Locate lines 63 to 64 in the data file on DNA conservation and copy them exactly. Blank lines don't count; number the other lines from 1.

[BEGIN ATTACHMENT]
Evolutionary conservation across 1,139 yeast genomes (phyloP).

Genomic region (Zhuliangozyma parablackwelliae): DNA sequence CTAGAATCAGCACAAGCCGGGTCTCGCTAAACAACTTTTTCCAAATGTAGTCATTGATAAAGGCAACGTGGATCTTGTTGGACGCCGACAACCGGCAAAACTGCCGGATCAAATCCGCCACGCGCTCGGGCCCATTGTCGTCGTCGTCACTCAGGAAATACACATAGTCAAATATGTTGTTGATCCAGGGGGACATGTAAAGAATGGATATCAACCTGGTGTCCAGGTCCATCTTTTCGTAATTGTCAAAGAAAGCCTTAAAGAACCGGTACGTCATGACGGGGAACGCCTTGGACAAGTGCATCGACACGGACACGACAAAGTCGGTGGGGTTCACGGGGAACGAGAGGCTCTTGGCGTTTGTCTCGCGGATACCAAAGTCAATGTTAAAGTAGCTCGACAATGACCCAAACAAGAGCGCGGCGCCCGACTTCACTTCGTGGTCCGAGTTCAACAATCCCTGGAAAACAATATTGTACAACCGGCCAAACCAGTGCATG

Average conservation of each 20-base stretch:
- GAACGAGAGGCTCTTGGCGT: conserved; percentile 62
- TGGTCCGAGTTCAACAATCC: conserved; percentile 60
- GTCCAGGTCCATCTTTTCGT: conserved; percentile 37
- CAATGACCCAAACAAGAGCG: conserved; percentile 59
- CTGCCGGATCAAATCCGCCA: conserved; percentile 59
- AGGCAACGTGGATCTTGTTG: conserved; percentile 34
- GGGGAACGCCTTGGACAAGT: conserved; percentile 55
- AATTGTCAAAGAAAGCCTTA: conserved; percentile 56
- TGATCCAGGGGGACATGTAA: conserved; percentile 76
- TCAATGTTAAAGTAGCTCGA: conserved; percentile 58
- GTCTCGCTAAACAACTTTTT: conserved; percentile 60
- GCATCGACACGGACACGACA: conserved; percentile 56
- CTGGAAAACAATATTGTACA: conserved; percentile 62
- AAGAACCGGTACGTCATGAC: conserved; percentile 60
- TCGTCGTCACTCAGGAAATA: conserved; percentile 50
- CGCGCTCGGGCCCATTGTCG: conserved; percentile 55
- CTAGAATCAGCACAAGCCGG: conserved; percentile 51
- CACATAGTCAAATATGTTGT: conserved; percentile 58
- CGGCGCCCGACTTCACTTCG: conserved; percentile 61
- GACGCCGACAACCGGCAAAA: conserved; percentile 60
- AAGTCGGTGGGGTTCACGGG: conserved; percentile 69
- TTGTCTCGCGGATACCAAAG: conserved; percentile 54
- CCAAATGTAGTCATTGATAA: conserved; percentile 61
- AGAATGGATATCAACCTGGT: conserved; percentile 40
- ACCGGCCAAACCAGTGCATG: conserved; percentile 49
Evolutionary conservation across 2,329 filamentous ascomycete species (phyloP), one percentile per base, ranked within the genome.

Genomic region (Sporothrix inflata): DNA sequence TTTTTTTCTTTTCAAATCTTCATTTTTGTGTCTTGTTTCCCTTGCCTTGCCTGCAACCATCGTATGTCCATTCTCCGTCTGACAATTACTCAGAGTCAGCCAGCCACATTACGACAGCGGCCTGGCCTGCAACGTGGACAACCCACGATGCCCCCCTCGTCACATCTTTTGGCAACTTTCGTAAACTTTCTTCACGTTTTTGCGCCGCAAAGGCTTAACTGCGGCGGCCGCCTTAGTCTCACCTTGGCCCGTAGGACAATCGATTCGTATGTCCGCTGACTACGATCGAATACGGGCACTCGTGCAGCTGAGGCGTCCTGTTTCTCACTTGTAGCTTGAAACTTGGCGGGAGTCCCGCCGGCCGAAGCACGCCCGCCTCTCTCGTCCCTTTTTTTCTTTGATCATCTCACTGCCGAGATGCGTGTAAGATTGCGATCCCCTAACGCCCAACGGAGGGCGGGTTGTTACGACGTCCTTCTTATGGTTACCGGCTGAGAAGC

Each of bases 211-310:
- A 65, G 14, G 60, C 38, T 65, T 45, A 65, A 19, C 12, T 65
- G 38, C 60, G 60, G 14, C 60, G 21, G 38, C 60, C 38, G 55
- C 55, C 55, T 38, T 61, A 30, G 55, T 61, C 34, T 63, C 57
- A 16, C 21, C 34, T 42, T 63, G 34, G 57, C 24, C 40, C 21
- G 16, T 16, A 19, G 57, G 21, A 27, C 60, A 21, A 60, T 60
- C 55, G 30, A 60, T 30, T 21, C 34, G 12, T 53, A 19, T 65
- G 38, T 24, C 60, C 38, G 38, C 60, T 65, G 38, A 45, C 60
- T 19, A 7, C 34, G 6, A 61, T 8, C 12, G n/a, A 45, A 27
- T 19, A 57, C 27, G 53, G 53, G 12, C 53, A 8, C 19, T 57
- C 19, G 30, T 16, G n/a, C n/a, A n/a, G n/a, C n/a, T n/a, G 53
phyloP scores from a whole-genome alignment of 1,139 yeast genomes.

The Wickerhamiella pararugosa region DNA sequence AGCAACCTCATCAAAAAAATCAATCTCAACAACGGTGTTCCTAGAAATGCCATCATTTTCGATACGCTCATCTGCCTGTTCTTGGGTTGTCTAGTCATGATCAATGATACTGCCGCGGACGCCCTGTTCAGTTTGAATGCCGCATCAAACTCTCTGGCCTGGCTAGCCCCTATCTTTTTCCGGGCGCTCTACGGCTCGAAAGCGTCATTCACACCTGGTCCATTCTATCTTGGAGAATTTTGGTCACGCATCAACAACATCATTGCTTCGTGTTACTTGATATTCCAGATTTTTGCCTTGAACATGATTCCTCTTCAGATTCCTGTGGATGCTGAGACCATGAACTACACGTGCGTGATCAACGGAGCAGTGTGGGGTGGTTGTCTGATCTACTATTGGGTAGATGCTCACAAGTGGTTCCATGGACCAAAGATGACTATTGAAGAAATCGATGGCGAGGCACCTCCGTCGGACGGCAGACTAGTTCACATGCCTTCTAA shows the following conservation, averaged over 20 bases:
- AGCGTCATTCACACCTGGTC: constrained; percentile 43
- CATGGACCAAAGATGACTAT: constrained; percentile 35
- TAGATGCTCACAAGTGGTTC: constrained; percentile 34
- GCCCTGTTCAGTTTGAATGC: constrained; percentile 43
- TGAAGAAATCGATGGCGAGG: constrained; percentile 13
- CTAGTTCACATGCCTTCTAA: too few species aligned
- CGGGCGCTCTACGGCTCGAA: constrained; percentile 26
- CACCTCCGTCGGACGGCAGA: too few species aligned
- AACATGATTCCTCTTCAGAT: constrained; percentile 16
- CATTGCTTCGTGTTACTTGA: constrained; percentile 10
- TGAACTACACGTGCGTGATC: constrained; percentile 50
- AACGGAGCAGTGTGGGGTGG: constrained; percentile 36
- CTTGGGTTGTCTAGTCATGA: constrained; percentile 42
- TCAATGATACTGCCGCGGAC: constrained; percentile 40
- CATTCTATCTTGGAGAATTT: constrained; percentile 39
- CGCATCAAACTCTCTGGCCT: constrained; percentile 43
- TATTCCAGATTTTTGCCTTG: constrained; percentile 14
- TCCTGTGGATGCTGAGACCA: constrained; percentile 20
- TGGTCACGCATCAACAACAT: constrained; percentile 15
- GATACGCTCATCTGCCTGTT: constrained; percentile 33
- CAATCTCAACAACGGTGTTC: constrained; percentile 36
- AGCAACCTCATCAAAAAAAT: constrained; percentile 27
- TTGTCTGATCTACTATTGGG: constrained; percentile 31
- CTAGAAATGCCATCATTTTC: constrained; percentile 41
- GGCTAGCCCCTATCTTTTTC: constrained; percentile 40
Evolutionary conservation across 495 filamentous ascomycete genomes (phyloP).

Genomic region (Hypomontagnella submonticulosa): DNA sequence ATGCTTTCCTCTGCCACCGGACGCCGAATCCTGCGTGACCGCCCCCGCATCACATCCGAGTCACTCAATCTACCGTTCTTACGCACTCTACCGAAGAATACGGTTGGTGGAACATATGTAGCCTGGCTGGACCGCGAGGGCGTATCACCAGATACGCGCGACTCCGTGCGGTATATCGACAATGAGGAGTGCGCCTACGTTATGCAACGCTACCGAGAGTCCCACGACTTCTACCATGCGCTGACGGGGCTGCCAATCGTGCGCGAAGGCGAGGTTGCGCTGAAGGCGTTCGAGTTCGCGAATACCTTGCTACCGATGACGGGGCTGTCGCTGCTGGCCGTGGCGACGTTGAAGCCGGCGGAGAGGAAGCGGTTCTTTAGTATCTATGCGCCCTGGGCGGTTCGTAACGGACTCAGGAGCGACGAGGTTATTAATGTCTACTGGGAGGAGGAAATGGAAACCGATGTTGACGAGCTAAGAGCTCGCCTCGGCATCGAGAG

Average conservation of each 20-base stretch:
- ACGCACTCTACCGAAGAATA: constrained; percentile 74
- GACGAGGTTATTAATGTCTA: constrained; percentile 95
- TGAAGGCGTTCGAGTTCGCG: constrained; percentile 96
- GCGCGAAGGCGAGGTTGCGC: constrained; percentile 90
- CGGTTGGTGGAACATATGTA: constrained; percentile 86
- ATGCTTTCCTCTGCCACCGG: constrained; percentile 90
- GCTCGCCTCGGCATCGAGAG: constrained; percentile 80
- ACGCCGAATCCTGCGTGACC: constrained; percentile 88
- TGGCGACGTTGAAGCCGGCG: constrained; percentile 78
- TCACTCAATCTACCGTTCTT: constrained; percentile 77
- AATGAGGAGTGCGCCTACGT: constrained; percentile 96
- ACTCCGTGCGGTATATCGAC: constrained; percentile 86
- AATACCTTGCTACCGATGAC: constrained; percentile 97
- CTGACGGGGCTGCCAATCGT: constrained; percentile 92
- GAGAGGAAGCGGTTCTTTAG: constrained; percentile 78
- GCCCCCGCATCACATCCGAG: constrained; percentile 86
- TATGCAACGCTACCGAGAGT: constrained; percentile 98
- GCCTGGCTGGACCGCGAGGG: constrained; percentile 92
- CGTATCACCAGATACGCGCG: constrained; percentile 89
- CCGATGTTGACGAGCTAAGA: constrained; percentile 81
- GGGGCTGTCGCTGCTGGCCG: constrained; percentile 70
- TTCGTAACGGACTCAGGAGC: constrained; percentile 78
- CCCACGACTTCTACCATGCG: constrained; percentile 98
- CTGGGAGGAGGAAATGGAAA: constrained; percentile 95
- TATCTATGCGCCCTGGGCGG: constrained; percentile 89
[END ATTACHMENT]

- GATACGCTCATCTGCCTGTT: constrained; percentile 33
- CAATCTCAACAACGGTGTTC: constrained; percentile 36